Scanning Hardening of a Splined Shaft
Shafts, steering racks, worm gears and other long or extended mechanical parts are being widely used in automotive, aerospace and many other industries in different mechanical assemblies.
To manufacture these parts, they need to be hardened to improve hardness and wear resistance, and to increase fatigue life. The best way to harden such parts is through induction hardening. It provides selective hardening, which increases system efficiency and decreases the thermal distortions of the part.
In this article we are going to learn how to build a simple splined shaft scanning hardening process using CENOS Induction Heating simulation software.
The setup consists of a 2 winding inductor and low carbon steel AISI 1020 shaft. In simulation 4 kHz frequency and 11 kA current is considered, as well as thermal losses from the shaft.
Download the CAD files used in this tutorial here
1. Prepare your geometry
Geometry is the beginning and a cornerstone of every simulation, so we need to start by preparing our geometry for the simulation.
1.1 Import CAD files
First we need to select the geometry creation approach. In CENOS home window click From CAD.
Click the blinking Folder icon to select the CAD files you want to import.
Select STEP files of your system and click Open to import them into CENOS.
For this example we imported 2 different STEP files - one for the inductor, and the other for the shaft. You can also import both of them in a single STEP file (assembly), it really doesn't make any difference to the simulation!
1.2 Generate air box
Once the CAD files are uploaded, CENOS will ask if you want to automatically generate the air box (ambient environment around your system). Click Yes on the choice, and then CONTINUE.
Select your inductor terminals for reference, and click CREATE AIR to automatically generate the air box!
1.3 Define groups
Once the air box is generated, you will be redirected to group creation window. Here you will see a list of groups you need to define for your system, such as which one is workpiece, where are inductor terminals etc.
Select the group (in this example, Workpiece), select the corresponding volume from the list or directly from the screen, and click ASSIGN Workpiece.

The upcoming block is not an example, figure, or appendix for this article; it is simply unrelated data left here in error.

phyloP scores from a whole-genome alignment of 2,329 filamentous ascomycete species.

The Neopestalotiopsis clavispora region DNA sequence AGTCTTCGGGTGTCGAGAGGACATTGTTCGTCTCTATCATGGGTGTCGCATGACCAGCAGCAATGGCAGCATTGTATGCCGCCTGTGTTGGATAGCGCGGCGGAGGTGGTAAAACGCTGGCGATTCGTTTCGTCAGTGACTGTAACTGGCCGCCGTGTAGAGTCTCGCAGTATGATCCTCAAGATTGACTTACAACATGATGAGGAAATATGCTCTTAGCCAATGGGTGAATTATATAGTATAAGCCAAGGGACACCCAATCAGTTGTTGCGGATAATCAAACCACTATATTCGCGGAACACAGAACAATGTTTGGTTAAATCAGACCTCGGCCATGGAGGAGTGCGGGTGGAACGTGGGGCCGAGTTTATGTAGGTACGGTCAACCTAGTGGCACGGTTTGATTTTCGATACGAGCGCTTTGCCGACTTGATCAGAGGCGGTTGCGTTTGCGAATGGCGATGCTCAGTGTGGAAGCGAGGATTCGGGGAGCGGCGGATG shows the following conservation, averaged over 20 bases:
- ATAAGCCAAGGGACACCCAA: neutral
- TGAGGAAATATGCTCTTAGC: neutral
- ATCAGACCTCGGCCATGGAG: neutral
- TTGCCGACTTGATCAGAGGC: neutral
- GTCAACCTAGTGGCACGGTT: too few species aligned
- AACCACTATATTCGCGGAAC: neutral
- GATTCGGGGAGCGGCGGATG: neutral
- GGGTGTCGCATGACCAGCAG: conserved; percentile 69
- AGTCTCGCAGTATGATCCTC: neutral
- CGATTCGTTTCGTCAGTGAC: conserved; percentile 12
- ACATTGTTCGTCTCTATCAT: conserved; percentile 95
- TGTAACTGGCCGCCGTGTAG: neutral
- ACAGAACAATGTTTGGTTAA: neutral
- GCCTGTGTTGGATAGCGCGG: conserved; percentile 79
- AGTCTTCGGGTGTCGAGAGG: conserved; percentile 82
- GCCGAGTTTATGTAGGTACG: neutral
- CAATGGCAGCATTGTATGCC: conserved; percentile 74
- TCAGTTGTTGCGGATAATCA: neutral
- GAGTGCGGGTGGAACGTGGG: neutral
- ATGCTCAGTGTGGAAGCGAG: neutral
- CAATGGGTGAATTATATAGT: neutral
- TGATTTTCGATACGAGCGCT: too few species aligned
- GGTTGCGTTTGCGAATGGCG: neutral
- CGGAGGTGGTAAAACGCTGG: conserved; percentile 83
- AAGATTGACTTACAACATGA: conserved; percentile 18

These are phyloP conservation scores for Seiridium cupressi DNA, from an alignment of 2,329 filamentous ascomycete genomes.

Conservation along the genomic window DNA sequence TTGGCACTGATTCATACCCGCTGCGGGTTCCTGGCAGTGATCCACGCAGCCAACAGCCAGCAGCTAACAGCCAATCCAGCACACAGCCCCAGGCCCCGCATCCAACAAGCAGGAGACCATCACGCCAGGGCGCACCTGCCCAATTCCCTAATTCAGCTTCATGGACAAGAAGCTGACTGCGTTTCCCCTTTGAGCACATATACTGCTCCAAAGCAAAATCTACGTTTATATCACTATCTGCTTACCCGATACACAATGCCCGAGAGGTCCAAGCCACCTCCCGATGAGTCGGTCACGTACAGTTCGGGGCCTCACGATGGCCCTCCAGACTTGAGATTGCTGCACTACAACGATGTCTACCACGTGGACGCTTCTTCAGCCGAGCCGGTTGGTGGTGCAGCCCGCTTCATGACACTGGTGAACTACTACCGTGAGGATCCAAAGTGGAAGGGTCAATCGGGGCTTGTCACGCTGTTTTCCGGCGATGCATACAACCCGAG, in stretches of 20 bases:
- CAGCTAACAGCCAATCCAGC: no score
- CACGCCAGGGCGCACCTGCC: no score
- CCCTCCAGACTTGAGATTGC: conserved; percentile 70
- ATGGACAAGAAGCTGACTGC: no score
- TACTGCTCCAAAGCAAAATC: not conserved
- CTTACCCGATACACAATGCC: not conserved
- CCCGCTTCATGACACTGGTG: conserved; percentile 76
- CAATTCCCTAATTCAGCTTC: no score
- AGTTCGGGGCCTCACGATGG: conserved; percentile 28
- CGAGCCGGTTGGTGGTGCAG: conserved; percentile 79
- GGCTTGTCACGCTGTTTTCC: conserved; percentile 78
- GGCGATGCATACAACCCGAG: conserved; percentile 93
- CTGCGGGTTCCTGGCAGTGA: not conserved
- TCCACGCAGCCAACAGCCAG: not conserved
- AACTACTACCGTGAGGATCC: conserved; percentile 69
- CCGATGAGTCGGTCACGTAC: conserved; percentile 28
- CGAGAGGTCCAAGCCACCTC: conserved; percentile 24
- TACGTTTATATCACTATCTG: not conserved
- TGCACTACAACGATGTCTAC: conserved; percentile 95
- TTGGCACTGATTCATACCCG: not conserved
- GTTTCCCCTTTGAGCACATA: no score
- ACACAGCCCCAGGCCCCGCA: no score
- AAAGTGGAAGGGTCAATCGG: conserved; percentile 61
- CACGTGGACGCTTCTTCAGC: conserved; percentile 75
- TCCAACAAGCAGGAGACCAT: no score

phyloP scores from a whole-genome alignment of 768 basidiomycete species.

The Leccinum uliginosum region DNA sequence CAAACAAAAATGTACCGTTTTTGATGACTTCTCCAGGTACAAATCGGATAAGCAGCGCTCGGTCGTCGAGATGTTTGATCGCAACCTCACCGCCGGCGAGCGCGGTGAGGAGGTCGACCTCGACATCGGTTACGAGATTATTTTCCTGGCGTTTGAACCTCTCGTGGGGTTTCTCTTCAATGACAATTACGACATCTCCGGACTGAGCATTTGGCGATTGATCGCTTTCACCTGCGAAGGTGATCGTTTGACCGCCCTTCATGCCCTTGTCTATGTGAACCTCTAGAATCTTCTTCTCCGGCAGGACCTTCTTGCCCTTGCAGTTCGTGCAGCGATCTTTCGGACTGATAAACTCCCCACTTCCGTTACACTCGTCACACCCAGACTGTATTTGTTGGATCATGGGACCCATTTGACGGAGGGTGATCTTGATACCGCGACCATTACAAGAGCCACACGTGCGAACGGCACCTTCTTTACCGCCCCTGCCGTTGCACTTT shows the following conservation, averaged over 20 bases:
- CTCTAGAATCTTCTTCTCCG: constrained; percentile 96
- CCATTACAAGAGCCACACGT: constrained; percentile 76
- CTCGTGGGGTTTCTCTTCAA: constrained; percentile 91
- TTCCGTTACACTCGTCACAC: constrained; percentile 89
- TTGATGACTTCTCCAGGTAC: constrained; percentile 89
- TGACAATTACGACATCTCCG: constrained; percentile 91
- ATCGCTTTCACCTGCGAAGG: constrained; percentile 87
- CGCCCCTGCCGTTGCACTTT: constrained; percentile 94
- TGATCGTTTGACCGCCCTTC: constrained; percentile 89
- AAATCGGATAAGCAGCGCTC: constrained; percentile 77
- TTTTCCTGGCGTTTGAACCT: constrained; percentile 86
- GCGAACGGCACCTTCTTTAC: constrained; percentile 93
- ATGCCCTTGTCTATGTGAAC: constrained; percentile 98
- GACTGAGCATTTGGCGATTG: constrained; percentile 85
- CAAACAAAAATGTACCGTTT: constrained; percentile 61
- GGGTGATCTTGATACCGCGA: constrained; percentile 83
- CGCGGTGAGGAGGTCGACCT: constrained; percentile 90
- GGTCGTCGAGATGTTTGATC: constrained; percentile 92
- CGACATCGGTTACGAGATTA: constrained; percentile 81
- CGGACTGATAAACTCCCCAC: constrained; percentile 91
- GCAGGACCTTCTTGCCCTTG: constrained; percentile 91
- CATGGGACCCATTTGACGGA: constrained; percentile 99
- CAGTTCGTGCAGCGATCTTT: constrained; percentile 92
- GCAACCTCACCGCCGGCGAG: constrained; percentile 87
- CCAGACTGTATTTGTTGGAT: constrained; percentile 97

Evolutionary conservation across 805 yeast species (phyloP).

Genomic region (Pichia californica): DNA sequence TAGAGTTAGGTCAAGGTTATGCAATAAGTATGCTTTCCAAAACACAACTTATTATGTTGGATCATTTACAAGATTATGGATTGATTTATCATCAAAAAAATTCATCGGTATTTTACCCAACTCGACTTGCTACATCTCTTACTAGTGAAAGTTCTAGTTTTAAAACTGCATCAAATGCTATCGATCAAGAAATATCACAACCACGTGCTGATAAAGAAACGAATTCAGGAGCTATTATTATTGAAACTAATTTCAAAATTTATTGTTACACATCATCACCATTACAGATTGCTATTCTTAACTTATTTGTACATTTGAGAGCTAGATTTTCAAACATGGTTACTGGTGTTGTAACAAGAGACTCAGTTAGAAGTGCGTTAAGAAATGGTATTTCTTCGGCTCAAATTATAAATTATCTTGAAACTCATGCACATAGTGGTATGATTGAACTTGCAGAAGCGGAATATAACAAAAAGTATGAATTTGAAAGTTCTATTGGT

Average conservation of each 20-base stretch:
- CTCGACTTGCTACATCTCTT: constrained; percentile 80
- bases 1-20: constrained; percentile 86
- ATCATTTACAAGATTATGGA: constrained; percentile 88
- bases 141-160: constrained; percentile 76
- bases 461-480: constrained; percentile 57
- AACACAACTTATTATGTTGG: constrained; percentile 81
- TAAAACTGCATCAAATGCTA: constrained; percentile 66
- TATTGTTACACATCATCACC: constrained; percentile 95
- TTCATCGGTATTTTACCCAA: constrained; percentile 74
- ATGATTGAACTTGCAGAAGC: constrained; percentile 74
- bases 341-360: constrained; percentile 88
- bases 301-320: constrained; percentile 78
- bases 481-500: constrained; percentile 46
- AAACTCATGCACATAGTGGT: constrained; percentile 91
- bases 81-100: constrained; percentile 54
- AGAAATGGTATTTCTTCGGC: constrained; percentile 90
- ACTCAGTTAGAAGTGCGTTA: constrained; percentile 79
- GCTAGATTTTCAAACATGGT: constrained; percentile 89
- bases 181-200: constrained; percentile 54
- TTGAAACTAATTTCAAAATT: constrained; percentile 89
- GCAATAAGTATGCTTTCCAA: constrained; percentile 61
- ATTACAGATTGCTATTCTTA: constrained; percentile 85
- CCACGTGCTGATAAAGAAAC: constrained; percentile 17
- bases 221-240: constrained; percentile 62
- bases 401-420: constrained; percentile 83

In the same way define the rest of the groups.
You can rename each group by clicking the edit button next to the name!
Once ready, click GO TO PHYSICS for Physics definition!
2. Define physics
You will be redirected to the Physics window, where physical definitions are present. On the left you can see the preview window of your geometry, but on the right - the actual physical definitions. You can navigate physics through the domain tabs above the physical definitions.
2.1 Simulation control
In the SIMULATION CONTROL window define the simulation as transient with 4 kHz frequency, 17 s End time and 0.25 s time step. For Computation algorithm choose Fast.
2.2 Splined shaft
Select SHAFT from Domain bar. For Material click SELECT… and choose Low carbon steel 1020 (B(H), depend).
Under THERMAL ANALYSIS for WORKPIECE SURFACE1 choose Combined – check the Convection and Radiation boxes and enter 15 for Convection and 0.8 for Radiation.
Switch to INDUCTOR in Domain bar. For Material choose Copper (Temperature dependent).
Under ELECTROMAGNETICS choose Current (Amplitude) for TERMINAL1, Ground for TERMINAL2 and enter 11000 A as Current (Amplitude).
Switch to MOTION tab and click CREATE NEW MOTION.
Check Complex motion as motion type, Inductor as the domain you want to move, and enter movement speed of 0.01 m/s in Y direction.
With the Motion definition you have finished the physics setup! Click RUN to calculate your simulation!
3. Evaluate results
In the end of the calculation our post-processing tool ParaView will automatically open with a pre-set temperature state, and you will be able to see the temperature field distribution in the workpiece in the last time step.
Results can be further manipulated by using ParaView filters - find out more in CENOS result evaluation article.
This concludes our Splined Shaft Scanning Hardening tutorial. For any recommendations or questions contact our support.